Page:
AI and machine learning can help modern quality management systems complete tasks at a scale that humans can’t, but they can also offer quality management across traditionally qualitative vertices. In a call centre, for instance, you’ll want your chosen software package to be able to automatically understand sentiment, points of friction, and emotion – not just the number of resolutions.
Suggestions and actionability
Finally, you’ll want your software-based quality management suite to be able to suggest actions that can really make an impact on quality. That means providing a holistic view of the overall operation, alongside one that’s granular enough to make practical, actionable suggestions that boost customer satisfaction.
Quality management systems in practice: 7 steps to success
Want to better understand what quality management looks like in practice? Let’s take the ISO 9000 and ISO 9001 QM frameworks – one of the best-known quality management systems – and look at how its seven QM principles translate to tangible business improvements…
1. Customer focus
Not much in business matters more than your customers. Customer focus, then, means auditing every touchpoint of the customer experience and improving things wherever possible, to better meet customer expectations. That might mean using technology that can help streamline or improve agent performance in the contact center.
Or it might mean learning where they’re running into issues using your website and working to close those experience gaps. Either way, the aim is to boost customer satisfaction no matter how they’re interacting with your business.
There’s a reason this comes before employee engagement in the list; great operational efficiency and enthusiasm should come from the top down. In practice, that usually means being able to set and monitor clear goals and objectives for staff.
Leadership in any organisation can be a tricky proposition, but the more egalitarian and transparent the playing field, the better.
3. Engagement of people
Employees like to be involved in processes and given the ability to define their own objectives. But moreover, employees will always feel more engaged if they’re given the right tools to do the job.
In the contact centre, for example, that might mean deploying contact centre experience management software that can use natural language processing and AI to assist agents in real-time, providing customer context, empathetic prompts, and help with script compliance.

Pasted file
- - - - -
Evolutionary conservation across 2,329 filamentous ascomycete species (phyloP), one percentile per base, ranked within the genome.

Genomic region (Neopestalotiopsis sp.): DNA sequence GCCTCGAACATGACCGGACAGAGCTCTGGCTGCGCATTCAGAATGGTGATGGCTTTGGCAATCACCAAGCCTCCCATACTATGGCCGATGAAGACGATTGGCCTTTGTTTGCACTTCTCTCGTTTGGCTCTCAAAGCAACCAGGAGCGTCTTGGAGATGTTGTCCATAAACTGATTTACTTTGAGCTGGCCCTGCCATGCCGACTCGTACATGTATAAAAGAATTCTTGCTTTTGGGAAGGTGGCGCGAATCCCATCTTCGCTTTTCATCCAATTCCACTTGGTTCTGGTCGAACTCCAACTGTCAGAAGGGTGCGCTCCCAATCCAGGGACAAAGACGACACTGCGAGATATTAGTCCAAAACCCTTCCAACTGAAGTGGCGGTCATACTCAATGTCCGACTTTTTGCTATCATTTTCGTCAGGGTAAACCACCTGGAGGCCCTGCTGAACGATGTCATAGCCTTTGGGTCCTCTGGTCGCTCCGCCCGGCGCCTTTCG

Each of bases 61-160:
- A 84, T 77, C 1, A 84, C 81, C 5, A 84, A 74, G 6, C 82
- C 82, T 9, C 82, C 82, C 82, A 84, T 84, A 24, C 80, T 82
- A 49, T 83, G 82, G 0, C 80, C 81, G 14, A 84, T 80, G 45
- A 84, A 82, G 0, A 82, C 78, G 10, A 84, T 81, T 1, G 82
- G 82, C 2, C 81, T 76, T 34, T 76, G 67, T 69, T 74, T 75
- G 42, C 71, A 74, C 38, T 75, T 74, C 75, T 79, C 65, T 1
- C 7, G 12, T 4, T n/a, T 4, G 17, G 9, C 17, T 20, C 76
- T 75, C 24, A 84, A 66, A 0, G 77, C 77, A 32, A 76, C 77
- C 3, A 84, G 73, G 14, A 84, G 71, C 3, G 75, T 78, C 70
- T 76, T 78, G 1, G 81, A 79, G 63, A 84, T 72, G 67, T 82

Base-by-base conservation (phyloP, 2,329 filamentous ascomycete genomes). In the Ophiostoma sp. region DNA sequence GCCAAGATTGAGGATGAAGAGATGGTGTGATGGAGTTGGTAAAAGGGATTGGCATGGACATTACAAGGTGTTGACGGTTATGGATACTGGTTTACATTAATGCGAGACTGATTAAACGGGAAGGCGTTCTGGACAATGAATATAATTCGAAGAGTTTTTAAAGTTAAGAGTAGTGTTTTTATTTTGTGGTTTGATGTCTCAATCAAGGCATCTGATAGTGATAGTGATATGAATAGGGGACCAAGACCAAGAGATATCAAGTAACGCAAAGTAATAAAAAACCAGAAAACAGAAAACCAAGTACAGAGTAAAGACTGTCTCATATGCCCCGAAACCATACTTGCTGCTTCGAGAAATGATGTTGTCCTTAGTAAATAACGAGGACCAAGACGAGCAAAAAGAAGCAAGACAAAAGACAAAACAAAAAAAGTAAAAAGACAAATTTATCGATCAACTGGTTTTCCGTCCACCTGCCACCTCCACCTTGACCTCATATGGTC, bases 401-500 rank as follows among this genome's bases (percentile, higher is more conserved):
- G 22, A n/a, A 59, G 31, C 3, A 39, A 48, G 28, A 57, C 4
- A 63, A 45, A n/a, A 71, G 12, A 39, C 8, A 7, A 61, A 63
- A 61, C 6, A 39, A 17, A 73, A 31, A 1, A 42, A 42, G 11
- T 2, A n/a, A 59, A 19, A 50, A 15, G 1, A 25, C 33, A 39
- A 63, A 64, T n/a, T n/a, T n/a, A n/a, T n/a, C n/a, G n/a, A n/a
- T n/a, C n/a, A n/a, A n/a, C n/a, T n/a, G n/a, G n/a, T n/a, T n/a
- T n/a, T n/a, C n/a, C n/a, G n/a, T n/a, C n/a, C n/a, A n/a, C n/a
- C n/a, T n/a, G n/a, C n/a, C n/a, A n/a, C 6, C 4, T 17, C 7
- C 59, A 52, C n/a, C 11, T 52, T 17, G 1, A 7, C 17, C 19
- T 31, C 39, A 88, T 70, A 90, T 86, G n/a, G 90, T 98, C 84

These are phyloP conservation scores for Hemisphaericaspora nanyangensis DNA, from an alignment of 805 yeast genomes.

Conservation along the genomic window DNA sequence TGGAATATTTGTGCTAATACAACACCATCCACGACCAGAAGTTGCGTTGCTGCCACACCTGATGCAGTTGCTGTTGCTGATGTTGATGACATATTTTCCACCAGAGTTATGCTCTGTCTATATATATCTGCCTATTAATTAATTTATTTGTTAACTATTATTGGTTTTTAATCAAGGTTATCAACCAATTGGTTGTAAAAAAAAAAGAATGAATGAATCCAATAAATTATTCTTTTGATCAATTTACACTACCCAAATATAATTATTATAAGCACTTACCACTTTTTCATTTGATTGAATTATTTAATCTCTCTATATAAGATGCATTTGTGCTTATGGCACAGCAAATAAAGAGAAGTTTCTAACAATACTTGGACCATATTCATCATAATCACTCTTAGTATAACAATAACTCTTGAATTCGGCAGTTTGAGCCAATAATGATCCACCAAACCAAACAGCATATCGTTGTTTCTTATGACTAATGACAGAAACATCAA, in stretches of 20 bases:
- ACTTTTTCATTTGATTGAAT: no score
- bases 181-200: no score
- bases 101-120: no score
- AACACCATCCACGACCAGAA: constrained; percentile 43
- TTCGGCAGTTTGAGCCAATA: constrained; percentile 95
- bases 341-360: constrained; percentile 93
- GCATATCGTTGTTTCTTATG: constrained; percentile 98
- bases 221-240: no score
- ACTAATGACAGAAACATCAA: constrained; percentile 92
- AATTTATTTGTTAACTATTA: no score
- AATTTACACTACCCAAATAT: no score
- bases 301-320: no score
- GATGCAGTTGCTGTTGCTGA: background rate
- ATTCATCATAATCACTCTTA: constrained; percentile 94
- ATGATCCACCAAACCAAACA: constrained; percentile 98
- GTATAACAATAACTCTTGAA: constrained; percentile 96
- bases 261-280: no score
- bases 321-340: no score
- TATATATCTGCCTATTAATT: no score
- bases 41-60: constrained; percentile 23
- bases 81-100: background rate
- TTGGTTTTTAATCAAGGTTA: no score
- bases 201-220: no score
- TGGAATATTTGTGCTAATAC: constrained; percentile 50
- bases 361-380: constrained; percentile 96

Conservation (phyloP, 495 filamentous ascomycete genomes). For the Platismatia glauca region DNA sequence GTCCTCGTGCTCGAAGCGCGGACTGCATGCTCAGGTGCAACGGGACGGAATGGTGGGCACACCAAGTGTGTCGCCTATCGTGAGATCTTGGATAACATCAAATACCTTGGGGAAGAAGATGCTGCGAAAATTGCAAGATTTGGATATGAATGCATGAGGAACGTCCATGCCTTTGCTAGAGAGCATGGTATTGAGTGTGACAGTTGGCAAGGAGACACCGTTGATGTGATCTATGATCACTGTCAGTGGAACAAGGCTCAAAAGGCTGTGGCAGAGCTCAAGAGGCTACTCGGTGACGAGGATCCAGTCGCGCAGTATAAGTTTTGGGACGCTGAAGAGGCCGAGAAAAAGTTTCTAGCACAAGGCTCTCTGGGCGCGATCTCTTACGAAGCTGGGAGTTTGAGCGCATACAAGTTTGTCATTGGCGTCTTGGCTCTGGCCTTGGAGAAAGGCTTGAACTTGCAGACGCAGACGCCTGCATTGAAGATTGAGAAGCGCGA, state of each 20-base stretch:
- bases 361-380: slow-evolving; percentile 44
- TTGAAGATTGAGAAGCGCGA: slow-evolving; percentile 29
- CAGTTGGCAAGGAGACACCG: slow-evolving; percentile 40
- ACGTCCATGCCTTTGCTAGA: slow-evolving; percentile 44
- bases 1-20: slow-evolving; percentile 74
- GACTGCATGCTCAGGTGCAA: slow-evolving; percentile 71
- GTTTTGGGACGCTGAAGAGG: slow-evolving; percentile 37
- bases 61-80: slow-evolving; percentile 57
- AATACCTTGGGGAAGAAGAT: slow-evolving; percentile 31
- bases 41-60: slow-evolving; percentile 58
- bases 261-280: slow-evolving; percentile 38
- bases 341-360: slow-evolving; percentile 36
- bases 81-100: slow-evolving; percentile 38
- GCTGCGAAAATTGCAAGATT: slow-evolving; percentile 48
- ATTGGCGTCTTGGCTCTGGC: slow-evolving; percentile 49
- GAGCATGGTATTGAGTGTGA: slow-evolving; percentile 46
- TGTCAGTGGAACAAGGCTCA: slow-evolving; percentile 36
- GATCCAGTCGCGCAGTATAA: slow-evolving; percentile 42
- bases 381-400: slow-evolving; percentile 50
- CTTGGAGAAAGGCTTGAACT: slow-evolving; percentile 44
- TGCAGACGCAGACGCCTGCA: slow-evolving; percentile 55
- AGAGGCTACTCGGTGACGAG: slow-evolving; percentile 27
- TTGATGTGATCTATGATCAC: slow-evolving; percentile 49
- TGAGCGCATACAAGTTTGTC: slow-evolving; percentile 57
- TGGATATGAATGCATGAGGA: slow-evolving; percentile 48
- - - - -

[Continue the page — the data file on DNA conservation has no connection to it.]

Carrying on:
4. Process approach
Formalising and streamlining business processes. No organisation should be flying by the seat of its pants – instead, it’s important to try and capture a best-in-class version of everything that routinely happens, and work toward besting it.
Using the contact centre as an example again, that could be through using technology that can auto-score agent performance in real-time, rather than using a manual process that misses interactions and nuance.
5. Continuous improvement
Improving the various parts of your business’s operations isn’t a one-and-done task. It should instead involve constant and continual evaluation and a routine of taking action based upon new learnings.
Say you’ve taken steps to enhance a supplier relationship, for instance. You’ll want to check in on that relationship at scheduled points to ensure that things are still firing on all cylinders. If not, then you’ll need to look at how things can be tweaked.
6. Evidence-based decision making
A key part of standardising your quest for improvement is that you’ll generate data and insight that fuels decision-making.
Part of that is onboarding the right tools for the job, whether it’s social listening capabilities, or contact centre agent scoring. Whatever the case, the goal is to generate data from these organisational processes that can be compared to previous periods, and that can be used to suggest your next steps on the road to improvement.
7. Relationship management
Any relationship your business needs to function, whether it’s suppliers, dealers, retailers, or any other third party, needs to be monitored, managed, and meaningfully enhanced as time wears on.
That might mean swapping suppliers when you realise there are more reliable options available, or it might mean moving to work with new partners who can help you meet your sustainability goals. Once these relationships are locked in, there should be a set of quality improvement-focused organisational processes in place to ensure that things only ever get better – and demonstrably so.
Quality, controlled: The Qualtrics approach to quality management
Qualtrics’ quality management solution is specifically designed for contact centre professionals and harnesses the power of our entire product suite.
With its industry-leading conversation analytics, you’ll be able to move from manual sampling to automatically evaluating 100% of contact centre interactions, leveraging powerful rubrics and targeted coaching opportunities that cater to every member of your organisation.
Eight Fortune 100 companies are already using our intelligent quality management solution to explore insights, uncover potential call deflection and self-service opportunities, automate QA/QM, enable efficient agent coaching processes, measure drivers of customer satisfaction, and improve customer experience across all channels.
With that powerful feature set, Qualtrics is driving higher loyalty, frictionless customer journeys, and reduced churn more easily and accurately – increasing QM efficiency by 30% on average as a result.
With Qualtrics, every member of the contact centre – from supervisors to representatives to speech analysts – is involved in a humanistic cycle of improvement.